After a tumultuous year, punctuated by the running-aground of the Kulluk drilling rig in Alaska’s Strait of Sitkalidak, Shell has decided to pause its Arctic drilling plans for the remainder of the year.
Shell’s operations in the Arctic have been plagued with dangerous weather conditions, equipment failures and operational mishaps, all of which underscore claims from environmentalists that the company is not prepared to safely conduct operations in the unpredictable waters of the Arctic.
Shell’s drilling in Alaska’s Beaufort and Chukchi Seas put a wide variety of biodiversity at risk, including polar bears, whales, fish and millions of migrating birds. The native Inupiat people of this region depend on Arctic marine life for their survival.
2012 Goldman Prize recipient Caroline Cannon is a member of the Inupiat community and is a leading advocate against drilling in the Arctic. Shell’s decision to suspend drilling, though not permanent, affords environmental activists like Cannon more time to bring attention to their campaigns against drilling in the region.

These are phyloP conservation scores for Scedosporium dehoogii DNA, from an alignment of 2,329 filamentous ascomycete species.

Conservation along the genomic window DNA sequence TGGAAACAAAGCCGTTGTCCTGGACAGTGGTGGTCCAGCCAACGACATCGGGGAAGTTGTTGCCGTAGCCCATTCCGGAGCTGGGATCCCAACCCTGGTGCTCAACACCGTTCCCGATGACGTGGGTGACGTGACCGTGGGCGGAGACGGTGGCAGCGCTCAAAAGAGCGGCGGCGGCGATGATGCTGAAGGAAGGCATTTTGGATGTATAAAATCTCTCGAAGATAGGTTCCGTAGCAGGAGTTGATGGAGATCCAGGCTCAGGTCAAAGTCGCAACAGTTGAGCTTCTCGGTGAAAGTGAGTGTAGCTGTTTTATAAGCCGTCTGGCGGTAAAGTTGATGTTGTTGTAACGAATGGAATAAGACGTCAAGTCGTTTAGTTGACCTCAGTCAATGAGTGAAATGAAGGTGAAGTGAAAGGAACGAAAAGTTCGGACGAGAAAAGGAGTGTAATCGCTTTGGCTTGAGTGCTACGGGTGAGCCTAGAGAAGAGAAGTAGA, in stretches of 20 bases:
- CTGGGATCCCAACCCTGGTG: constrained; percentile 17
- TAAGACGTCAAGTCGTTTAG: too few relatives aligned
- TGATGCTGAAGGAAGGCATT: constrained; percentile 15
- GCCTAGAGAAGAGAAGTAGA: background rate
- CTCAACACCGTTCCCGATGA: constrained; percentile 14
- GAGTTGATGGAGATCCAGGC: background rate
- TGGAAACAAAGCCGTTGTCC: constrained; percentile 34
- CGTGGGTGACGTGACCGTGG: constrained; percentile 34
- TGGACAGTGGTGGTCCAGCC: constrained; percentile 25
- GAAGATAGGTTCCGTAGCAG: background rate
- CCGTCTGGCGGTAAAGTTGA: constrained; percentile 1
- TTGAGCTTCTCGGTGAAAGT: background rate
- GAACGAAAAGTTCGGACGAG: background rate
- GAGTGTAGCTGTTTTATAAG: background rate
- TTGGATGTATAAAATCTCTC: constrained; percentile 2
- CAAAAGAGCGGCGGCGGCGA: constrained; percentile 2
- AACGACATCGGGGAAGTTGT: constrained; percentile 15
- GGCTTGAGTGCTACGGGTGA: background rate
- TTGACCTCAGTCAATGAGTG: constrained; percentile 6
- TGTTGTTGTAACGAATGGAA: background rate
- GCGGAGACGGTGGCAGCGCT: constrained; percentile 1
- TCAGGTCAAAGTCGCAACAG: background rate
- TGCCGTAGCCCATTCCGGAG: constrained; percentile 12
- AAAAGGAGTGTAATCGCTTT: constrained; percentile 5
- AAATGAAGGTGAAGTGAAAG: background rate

Shell’s President Marvin Odum commented on the company’s decision, saying, “We’ve made progress in Alaska, but this is a long-term program that we are pursuing in a safe and measured way. Our decision to pause in 2013 will give us time to ensure the readiness of all our equipment and people following the drilling season in 2012.”